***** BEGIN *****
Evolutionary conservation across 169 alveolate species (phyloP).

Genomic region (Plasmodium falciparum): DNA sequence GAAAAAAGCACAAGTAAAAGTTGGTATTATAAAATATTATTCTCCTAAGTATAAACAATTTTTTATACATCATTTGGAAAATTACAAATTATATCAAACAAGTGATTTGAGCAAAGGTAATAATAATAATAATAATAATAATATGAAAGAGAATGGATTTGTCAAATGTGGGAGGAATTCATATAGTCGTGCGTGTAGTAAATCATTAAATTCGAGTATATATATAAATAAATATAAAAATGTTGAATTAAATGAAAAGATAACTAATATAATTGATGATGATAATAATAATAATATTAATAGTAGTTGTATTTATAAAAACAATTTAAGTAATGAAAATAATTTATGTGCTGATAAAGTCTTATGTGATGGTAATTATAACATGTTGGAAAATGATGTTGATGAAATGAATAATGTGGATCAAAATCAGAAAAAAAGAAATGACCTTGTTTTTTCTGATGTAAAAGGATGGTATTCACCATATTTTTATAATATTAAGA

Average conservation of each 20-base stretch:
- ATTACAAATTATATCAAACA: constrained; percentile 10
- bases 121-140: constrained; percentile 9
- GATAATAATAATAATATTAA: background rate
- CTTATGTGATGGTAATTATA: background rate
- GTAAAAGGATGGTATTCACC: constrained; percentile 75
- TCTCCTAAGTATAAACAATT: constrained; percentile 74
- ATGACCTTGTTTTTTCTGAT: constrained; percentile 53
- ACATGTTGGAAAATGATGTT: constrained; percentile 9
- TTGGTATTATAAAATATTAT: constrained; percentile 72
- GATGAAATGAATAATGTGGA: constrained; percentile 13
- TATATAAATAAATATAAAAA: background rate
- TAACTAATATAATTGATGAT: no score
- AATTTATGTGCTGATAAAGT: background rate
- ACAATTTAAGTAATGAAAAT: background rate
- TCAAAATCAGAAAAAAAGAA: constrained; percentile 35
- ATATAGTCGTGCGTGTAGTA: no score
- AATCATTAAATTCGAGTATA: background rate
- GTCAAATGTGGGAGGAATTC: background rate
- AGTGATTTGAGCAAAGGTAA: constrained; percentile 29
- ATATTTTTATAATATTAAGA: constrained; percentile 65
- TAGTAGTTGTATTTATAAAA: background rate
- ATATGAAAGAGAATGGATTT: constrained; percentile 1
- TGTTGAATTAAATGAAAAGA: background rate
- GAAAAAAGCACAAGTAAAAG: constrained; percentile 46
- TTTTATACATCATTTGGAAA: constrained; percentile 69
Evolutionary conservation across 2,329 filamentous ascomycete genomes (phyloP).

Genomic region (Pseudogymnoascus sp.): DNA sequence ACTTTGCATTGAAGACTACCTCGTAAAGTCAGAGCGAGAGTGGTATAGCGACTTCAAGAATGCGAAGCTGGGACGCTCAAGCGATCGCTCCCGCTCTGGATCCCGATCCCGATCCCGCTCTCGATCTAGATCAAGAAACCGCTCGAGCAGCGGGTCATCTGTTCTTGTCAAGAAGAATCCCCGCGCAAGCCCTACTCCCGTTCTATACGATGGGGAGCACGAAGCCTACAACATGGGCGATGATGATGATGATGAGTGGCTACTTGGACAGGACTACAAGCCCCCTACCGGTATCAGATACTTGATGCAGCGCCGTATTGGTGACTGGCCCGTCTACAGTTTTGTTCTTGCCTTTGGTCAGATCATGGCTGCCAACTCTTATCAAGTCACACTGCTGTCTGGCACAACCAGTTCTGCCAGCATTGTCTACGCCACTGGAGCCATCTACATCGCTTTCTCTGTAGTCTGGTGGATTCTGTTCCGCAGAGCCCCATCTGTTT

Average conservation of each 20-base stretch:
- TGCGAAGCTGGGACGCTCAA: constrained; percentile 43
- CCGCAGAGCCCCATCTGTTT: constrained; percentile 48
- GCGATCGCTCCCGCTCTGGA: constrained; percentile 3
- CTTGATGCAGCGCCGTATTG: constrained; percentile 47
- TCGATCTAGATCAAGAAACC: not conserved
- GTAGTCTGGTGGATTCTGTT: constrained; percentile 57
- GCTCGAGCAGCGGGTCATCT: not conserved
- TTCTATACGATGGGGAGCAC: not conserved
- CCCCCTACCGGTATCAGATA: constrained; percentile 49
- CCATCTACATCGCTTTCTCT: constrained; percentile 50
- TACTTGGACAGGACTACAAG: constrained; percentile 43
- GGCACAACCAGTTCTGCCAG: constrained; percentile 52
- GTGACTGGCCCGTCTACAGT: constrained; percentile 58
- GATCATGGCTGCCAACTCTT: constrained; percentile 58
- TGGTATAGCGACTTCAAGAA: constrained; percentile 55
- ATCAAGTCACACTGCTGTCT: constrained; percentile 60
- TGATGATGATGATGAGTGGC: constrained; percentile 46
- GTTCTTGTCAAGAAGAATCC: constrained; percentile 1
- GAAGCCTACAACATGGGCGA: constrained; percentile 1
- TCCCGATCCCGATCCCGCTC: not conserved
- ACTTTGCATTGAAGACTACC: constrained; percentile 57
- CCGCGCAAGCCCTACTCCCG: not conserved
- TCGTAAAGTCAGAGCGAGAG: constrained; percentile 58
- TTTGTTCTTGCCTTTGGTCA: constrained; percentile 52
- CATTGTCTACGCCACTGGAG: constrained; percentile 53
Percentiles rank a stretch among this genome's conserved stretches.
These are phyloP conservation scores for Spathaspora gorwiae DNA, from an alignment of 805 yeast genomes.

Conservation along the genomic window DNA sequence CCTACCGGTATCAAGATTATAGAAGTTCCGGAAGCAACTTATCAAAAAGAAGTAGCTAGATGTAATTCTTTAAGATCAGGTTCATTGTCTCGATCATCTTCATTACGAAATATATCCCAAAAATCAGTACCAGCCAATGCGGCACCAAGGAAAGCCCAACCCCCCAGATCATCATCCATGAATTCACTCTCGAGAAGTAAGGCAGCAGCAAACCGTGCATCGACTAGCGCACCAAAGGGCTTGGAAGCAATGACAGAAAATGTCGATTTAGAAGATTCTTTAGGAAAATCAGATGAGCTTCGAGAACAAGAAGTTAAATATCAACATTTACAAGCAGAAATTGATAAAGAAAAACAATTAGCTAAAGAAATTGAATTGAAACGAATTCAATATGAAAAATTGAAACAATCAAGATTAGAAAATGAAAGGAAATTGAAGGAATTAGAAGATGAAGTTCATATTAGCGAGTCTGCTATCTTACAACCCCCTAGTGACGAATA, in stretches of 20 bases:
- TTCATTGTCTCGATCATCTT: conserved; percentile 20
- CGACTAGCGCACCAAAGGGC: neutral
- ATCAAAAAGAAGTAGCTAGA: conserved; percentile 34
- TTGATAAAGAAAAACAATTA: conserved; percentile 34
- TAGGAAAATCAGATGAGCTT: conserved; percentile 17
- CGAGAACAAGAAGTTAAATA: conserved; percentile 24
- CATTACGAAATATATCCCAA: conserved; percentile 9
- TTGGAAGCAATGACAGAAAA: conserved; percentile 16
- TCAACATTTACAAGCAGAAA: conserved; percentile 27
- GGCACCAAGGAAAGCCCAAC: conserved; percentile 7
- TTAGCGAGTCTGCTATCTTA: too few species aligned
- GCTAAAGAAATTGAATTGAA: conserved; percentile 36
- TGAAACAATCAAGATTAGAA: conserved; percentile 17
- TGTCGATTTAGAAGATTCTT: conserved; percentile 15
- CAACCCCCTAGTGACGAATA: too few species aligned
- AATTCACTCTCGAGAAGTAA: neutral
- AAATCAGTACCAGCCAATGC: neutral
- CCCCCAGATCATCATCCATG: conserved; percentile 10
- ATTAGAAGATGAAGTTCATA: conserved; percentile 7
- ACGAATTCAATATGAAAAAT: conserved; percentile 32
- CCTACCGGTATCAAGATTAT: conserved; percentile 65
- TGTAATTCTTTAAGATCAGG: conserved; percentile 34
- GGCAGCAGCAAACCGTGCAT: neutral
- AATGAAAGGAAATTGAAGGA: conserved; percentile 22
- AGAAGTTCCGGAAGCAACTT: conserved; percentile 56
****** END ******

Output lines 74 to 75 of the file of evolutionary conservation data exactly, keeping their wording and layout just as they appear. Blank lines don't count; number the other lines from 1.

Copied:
- CAACCCCCTAGTGACGAATA: too few species aligned
- AATTCACTCTCGAGAAGTAA: neutral